Matter of fact, you should run from that term.
You know, I get this question quite a bit.
And over the years, I've just kind of decided
that it's just someone who just wants to fit in.
And I wanna show you just a few little tricks
that will kind of make you look like an insider.
You order bottle of wine.
The waiter comes over, presents the bottle of wine to you.
They'll take the cork and they'll present it,
and they'll sit it next to you.
And I think this is a confusing moment for a lot of people
because they're like,
I'm not sure what I'm supposed to do.
And if you've seen old television and stuff like that,
you see pick people pick it up and smell it,
which is one thing that I would say don't do.
Smelling it is not gonna really do anything for you.
You know, it's just gonna smell like cork.
And what you're really looking for when the cork
is presented to you,
wanna make sure that the wine was properly stored,
meaning on its side.
And so if the wine was stored on its side,
that means that the cork is in constant contact
with the wine and should be moist.
You also wanna see if it's brittle.
You wanna see if there's any cracks in it.
That might tell you that maybe it
wasn't stored properly as well.
Finally, you wanna make sure that the label
on the cork actually matches the bottle
of wine that you have.
Is it common for those not to match?
Not really, but I've been in instances where it has.
Counterfeit wine is kind of a big thing,
but you only really see it on the most expensive bottles.
What's the stuff floating at the bottom of a wine bottle.
Does that mean that the wine has gone bad?
So the stuff floating at the bottom of a bottle
is just really the byproduct of wine
and the wine-making process.
As a wine ages in the bottle, it starts to deteriorate.
Slowly over time, the pigment starts to fall out
of the wine and forms what we call a sediment.
It's not a bad thing.
You can drink it.
You generally see that in old bottles of wine.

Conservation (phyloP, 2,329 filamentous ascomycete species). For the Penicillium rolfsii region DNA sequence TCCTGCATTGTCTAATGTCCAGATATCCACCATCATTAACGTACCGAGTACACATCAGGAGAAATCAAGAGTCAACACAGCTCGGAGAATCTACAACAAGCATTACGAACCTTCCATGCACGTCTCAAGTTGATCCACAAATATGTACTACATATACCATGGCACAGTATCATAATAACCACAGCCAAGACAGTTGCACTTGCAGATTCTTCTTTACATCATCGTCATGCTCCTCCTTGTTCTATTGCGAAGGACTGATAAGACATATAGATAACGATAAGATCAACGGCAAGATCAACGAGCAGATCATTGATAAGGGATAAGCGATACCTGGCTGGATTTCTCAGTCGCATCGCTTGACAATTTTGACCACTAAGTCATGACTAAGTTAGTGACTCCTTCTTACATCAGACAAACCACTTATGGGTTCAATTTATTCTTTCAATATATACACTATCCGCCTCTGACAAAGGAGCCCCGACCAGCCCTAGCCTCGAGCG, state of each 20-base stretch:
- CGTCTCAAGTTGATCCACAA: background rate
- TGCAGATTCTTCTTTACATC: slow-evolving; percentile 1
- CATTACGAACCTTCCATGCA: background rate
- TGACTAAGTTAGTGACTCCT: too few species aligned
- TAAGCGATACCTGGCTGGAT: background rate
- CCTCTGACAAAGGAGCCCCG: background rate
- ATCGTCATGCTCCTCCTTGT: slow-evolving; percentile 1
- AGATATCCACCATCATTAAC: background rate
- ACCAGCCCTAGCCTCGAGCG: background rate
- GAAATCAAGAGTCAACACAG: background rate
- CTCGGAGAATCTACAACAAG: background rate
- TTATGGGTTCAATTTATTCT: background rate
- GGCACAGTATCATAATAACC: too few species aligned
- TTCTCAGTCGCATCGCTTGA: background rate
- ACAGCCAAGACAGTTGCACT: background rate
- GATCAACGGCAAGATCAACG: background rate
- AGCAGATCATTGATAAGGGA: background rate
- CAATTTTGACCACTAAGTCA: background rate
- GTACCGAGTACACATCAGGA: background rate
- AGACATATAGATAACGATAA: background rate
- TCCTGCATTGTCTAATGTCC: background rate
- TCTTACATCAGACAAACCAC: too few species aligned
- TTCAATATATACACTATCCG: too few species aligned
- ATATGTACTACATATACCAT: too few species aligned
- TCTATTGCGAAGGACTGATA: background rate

There's a second answer to this question.
The idea nowadays is like, if you filter and fine a wine,
you're kind of stripping away some of the flavor
in the wine.
So nowadays, in some really cool stuff like this,
so you can see how it's like traveling
all throughout the bottle, kind of looks like sea monkeys.
But you just see all these little particles, it's cloudy.
The thought is is that this is traditionally how wine
was made before they introduced things like filtering
and fining a wine, and gives more flavor to this wine.
If it's at the bottom, you don't have to drink it.
It's not bad.
It can't harm you.
A lot of people like that.
And for some, this is a sign
of low intervention wine making.
Is non-alcoholic wine actually wine?
Is there non-alcoholic wine.
Yes, that does exist.
I think that camp is they make wine
and then they de-alcoholic.
But what's been interesting over the last couple of years
is just making substitutes for wine
that kind of have some of the qualities to it.
And I think that's really where it gets interesting.
For me, working in a fine dining restaurant,
what we always use is this, which is really interesting.
This is Pinot noir grape juice.
So it's varietal, correct grape juice.
And so this is really sweet.
Yeast eats sugar and they poop alcohol, right?
So that turns it into alcohol.
If you stop that fermentation,
then what you get is sweet juice.